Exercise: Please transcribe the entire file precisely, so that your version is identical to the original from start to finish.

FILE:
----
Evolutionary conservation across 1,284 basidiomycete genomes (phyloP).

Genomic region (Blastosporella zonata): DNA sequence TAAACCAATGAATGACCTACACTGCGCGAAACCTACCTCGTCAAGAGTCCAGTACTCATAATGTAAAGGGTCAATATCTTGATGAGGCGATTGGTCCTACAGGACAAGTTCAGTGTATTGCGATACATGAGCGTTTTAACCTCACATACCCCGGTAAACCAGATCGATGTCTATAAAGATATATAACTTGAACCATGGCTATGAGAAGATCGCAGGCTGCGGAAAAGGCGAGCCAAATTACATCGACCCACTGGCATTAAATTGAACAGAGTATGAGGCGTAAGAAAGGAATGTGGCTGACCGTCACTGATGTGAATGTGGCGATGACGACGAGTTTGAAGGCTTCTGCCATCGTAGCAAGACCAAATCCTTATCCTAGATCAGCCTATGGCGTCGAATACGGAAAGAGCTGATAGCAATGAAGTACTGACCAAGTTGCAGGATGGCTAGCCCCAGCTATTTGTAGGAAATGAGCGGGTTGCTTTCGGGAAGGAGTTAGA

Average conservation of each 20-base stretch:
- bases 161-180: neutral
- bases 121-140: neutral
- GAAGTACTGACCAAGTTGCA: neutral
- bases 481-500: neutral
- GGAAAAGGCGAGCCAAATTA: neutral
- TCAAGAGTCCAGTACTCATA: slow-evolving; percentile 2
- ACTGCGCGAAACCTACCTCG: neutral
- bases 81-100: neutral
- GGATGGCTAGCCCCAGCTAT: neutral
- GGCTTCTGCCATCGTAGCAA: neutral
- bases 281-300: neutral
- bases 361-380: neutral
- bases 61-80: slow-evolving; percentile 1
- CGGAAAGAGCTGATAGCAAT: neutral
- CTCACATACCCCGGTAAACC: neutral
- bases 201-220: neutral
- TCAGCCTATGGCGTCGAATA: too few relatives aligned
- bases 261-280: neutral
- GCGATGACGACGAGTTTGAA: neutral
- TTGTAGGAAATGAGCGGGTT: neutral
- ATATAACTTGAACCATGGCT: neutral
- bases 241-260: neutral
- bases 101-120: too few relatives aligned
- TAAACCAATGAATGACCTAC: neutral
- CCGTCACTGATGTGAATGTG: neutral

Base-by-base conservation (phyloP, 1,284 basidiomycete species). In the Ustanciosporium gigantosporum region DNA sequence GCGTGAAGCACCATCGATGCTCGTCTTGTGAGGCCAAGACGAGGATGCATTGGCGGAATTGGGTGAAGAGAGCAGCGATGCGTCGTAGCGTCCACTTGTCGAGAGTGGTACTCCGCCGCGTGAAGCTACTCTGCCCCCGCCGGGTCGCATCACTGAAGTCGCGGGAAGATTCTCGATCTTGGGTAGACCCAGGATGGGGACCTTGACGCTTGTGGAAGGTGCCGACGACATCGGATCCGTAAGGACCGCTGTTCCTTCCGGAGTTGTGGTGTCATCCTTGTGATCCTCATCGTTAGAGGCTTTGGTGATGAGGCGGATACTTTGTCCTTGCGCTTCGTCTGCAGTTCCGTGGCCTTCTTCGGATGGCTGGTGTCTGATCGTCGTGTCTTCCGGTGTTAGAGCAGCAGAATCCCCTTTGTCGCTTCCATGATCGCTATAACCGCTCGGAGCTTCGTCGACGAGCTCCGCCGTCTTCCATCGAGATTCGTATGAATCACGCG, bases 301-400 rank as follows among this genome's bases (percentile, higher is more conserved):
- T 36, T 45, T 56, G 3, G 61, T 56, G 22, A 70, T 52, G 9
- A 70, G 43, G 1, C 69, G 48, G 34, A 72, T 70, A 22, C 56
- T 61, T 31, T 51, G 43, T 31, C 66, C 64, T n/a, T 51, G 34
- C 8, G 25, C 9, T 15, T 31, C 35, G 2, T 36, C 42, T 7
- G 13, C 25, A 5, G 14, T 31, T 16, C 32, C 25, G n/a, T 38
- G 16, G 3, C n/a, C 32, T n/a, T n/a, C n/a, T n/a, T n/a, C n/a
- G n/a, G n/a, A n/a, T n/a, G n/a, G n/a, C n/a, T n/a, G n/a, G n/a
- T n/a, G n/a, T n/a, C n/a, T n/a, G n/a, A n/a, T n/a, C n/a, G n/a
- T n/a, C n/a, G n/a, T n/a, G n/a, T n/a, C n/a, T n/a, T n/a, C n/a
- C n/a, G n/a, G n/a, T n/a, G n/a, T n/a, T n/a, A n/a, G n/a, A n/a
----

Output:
Evolutionary conservation across 1,284 basidiomycete genomes (phyloP).

Genomic region (Blastosporella zonata): DNA sequence TAAACCAATGAATGACCTACACTGCGCGAAACCTACCTCGTCAAGAGTCCAGTACTCATAATGTAAAGGGTCAATATCTTGATGAGGCGATTGGTCCTACAGGACAAGTTCAGTGTATTGCGATACATGAGCGTTTTAACCTCACATACCCCGGTAAACCAGATCGATGTCTATAAAGATATATAACTTGAACCATGGCTATGAGAAGATCGCAGGCTGCGGAAAAGGCGAGCCAAATTACATCGACCCACTGGCATTAAATTGAACAGAGTATGAGGCGTAAGAAAGGAATGTGGCTGACCGTCACTGATGTGAATGTGGCGATGACGACGAGTTTGAAGGCTTCTGCCATCGTAGCAAGACCAAATCCTTATCCTAGATCAGCCTATGGCGTCGAATACGGAAAGAGCTGATAGCAATGAAGTACTGACCAAGTTGCAGGATGGCTAGCCCCAGCTATTTGTAGGAAATGAGCGGGTTGCTTTCGGGAAGGAGTTAGA

Average conservation of each 20-base stretch:
- bases 161-180: neutral
- bases 121-140: neutral
- GAAGTACTGACCAAGTTGCA: neutral
- bases 481-500: neutral
- GGAAAAGGCGAGCCAAATTA: neutral
- TCAAGAGTCCAGTACTCATA: slow-evolving; percentile 2
- ACTGCGCGAAACCTACCTCG: neutral
- bases 81-100: neutral
- GGATGGCTAGCCCCAGCTAT: neutral
- GGCTTCTGCCATCGTAGCAA: neutral
- bases 281-300: neutral
- bases 361-380: neutral
- bases 61-80: slow-evolving; percentile 1
- CGGAAAGAGCTGATAGCAAT: neutral
- CTCACATACCCCGGTAAACC: neutral
- bases 201-220: neutral
- TCAGCCTATGGCGTCGAATA: too few relatives aligned
- bases 261-280: neutral
- GCGATGACGACGAGTTTGAA: neutral
- TTGTAGGAAATGAGCGGGTT: neutral
- ATATAACTTGAACCATGGCT: neutral
- bases 241-260: neutral
- bases 101-120: too few relatives aligned
- TAAACCAATGAATGACCTAC: neutral
- CCGTCACTGATGTGAATGTG: neutral

Base-by-base conservation (phyloP, 1,284 basidiomycete species). In the Ustanciosporium gigantosporum region DNA sequence GCGTGAAGCACCATCGATGCTCGTCTTGTGAGGCCAAGACGAGGATGCATTGGCGGAATTGGGTGAAGAGAGCAGCGATGCGTCGTAGCGTCCACTTGTCGAGAGTGGTACTCCGCCGCGTGAAGCTACTCTGCCCCCGCCGGGTCGCATCACTGAAGTCGCGGGAAGATTCTCGATCTTGGGTAGACCCAGGATGGGGACCTTGACGCTTGTGGAAGGTGCCGACGACATCGGATCCGTAAGGACCGCTGTTCCTTCCGGAGTTGTGGTGTCATCCTTGTGATCCTCATCGTTAGAGGCTTTGGTGATGAGGCGGATACTTTGTCCTTGCGCTTCGTCTGCAGTTCCGTGGCCTTCTTCGGATGGCTGGTGTCTGATCGTCGTGTCTTCCGGTGTTAGAGCAGCAGAATCCCCTTTGTCGCTTCCATGATCGCTATAACCGCTCGGAGCTTCGTCGACGAGCTCCGCCGTCTTCCATCGAGATTCGTATGAATCACGCG, bases 301-400 rank as follows among this genome's bases (percentile, higher is more conserved):
- T 36, T 45, T 56, G 3, G 61, T 56, G 22, A 70, T 52, G 9
- A 70, G 43, G 1, C 69, G 48, G 34, A 72, T 70, A 22, C 56
- T 61, T 31, T 51, G 43, T 31, C 66, C 64, T n/a, T 51, G 34
- C 8, G 25, C 9, T 15, T 31, C 35, G 2, T 36, C 42, T 7
- G 13, C 25, A 5, G 14, T 31, T 16, C 32, C 25, G n/a, T 38
- G 16, G 3, C n/a, C 32, T n/a, T n/a, C n/a, T n/a, T n/a, C n/a
- G n/a, G n/a, A n/a, T n/a, G n/a, G n/a, C n/a, T n/a, G n/a, G n/a
- T n/a, G n/a, T n/a, C n/a, T n/a, G n/a, A n/a, T n/a, C n/a, G n/a
- T n/a, C n/a, G n/a, T n/a, G n/a, T n/a, C n/a, T n/a, T n/a, C n/a
- C n/a, G n/a, G n/a, T n/a, G n/a, T n/a, T n/a, A n/a, G n/a, A n/a